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"T echnically speaking, no one is cut out for monogamy, but at the same time, nearly everyone with a functioning frontal lobe is capable of it."

In The Myth of Monogamy , husband and wife co-authors David P. Barash and Judith Eve Lipton - married for 32 years now - wrote about the rarity of fidelity in the animal world.

Their new book, Strange Bedfellows , examines what humans could learn about their own inclinations from the handful of monogamous animals.

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Aside from beavers, serial monogamists who enjoy approximately two relationships per lifetime, it is an obscure list. Among them is the Malagasy giant jumping rat, the California mouse, the fat-tailed dwarf lemur, the pygmy marmoset, the black caped chickadee and the Peruvian warbling ant-bird.

Prof. Barash, an evolutionary biologist, and Dr. Lipton, a psychiatrist, argue that animals and humans become monogamous for the same reason they cheat. Whether it's real estate or task sharing, it all boils down to children, more specifically the propagation of your own genes.

The authors spoke about cheating, fidelity and love with The Globe and Mail from their horse farm near Redmond, Wash.

Are any animals but the flatworm - where the male and female "fuse together at adolescence, remaining sexually faithful ever after" - truly monogamous?

Prof. Barash: No. When we look hard enough at any living species, we find exceptions even in those that we used to think were fully, completely and reliably monogamous.

Dr. Lipton: The test for that is DNA fingerprinting. They're fingerprinting the babies.

Prof. Barash: When you get the DNA results, you find that a certain percentage of offspring are not fathered by the purported father.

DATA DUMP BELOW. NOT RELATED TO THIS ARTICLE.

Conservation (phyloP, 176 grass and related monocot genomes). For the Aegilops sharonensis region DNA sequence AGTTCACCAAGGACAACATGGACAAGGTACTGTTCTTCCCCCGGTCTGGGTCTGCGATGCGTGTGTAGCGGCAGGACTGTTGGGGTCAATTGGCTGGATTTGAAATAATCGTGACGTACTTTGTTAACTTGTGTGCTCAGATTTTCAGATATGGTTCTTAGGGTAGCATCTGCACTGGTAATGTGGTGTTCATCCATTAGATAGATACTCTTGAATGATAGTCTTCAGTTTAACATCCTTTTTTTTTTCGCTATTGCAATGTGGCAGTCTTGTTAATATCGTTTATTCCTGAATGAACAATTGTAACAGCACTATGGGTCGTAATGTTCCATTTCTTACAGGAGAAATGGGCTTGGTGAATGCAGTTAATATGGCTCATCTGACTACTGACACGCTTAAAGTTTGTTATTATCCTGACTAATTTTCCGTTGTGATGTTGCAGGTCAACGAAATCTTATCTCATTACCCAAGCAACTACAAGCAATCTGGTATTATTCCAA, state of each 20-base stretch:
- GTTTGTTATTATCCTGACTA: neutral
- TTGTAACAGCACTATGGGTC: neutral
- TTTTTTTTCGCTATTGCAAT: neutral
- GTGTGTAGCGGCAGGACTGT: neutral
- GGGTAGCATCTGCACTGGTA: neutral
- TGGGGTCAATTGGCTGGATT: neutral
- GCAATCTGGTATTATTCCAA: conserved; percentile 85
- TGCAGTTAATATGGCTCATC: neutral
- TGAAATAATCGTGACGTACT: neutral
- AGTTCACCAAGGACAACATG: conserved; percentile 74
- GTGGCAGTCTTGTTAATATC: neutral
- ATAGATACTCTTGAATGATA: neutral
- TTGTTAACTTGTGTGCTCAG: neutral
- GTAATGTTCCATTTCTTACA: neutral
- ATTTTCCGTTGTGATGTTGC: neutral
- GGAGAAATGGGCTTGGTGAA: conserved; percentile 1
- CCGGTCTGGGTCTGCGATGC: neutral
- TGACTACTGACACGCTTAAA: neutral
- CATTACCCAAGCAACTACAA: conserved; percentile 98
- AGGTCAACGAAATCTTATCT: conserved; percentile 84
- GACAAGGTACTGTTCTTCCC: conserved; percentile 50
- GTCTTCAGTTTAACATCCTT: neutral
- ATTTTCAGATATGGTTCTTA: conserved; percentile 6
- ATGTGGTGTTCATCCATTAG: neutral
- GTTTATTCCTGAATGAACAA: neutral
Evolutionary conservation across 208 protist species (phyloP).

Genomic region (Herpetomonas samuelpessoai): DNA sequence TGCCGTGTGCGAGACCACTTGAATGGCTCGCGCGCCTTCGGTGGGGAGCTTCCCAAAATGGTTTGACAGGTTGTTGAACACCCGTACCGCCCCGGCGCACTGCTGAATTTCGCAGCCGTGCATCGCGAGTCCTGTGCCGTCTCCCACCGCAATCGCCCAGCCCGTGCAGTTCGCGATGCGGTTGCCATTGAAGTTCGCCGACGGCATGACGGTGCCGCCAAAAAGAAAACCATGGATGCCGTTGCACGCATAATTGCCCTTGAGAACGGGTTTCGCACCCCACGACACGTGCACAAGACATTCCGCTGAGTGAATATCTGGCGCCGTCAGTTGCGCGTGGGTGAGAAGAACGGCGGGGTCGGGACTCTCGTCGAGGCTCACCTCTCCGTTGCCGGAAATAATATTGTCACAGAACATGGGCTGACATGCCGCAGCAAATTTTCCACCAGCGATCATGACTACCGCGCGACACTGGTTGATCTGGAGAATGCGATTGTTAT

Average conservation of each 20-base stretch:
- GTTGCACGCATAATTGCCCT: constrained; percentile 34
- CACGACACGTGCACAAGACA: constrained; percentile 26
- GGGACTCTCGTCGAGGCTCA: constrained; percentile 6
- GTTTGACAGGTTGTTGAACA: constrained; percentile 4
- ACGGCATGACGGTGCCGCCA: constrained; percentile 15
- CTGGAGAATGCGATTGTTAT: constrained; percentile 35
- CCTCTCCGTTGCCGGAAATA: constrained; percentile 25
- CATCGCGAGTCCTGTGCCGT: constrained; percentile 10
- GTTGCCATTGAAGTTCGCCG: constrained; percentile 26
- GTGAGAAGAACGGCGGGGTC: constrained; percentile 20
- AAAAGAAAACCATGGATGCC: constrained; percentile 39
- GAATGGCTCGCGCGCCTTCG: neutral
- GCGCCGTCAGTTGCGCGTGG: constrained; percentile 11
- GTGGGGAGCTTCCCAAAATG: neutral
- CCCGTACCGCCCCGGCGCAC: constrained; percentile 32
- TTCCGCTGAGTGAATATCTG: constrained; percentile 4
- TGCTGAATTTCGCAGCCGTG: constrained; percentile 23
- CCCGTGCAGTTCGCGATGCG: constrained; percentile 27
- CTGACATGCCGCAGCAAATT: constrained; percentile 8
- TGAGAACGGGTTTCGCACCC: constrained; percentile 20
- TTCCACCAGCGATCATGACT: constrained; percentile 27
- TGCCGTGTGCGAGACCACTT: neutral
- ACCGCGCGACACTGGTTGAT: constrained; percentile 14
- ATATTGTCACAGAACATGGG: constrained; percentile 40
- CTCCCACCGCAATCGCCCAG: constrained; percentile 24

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Why do people get upset when they find out their favourite monogamous animals aren't monogamous after all? I'm thinking of swans or the embattled masses in March of the Penguins , who actually take up with a new mate every season. Are people afraid it might say something about their own prospects?

Prof. Barash: It's a letdown for a lot of people. People look for validation of their own inclinations and desires in the natural world.

Dr. Lipton: We're looking for stories like Cinderella, where people and animals live happily ever after. The penguins may in fact live happily ever after, year after year with their new partners.

Prof. Barash: I think they do, but they don't live in a way that's consistent with the expectations and hopes of many people.

You write about the tiny pygmy marmoset. After the mother loses 22 per cent of her body fat during lactation, the fathers carry, feed and groom the babies. Sometimes, they even act as midwives, and some even exhibit sympathetic pregnancy: their testosterone lowers and their prolactin levels rise. Are pygmy marmosets most like the domesticated, monogamous human male?

Prof. Barash: They're pretty close. There's also the California mouse.

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Dr. Lipton: Those beavers are pretty close.

Prof. Barash: Except beavers do have a divorce rate that's almost comparable to that of humans. But California mice and pygmy marmosets actually are significantly more faithful than humans.

Many of the monogamous animals have babies that require a lot of rearing. California mouse babies are cold blooded for the first two weeks, so the father has to cuddle them. Does childcare drive monogamy?

Prof. Barash: Yeah, it's pretty much needed.

Dr. Lipton: To make modern children successful, you have to invest quite a lot of energy. If you're so busy schlepping your kids to soccer lessons and orthodonture, doing the helicopter-parent thing and going to college interviews - not to mention having to pay for it - the idea of having an extra-pair copulation, the risk to your offspring may just not be worth it at that point.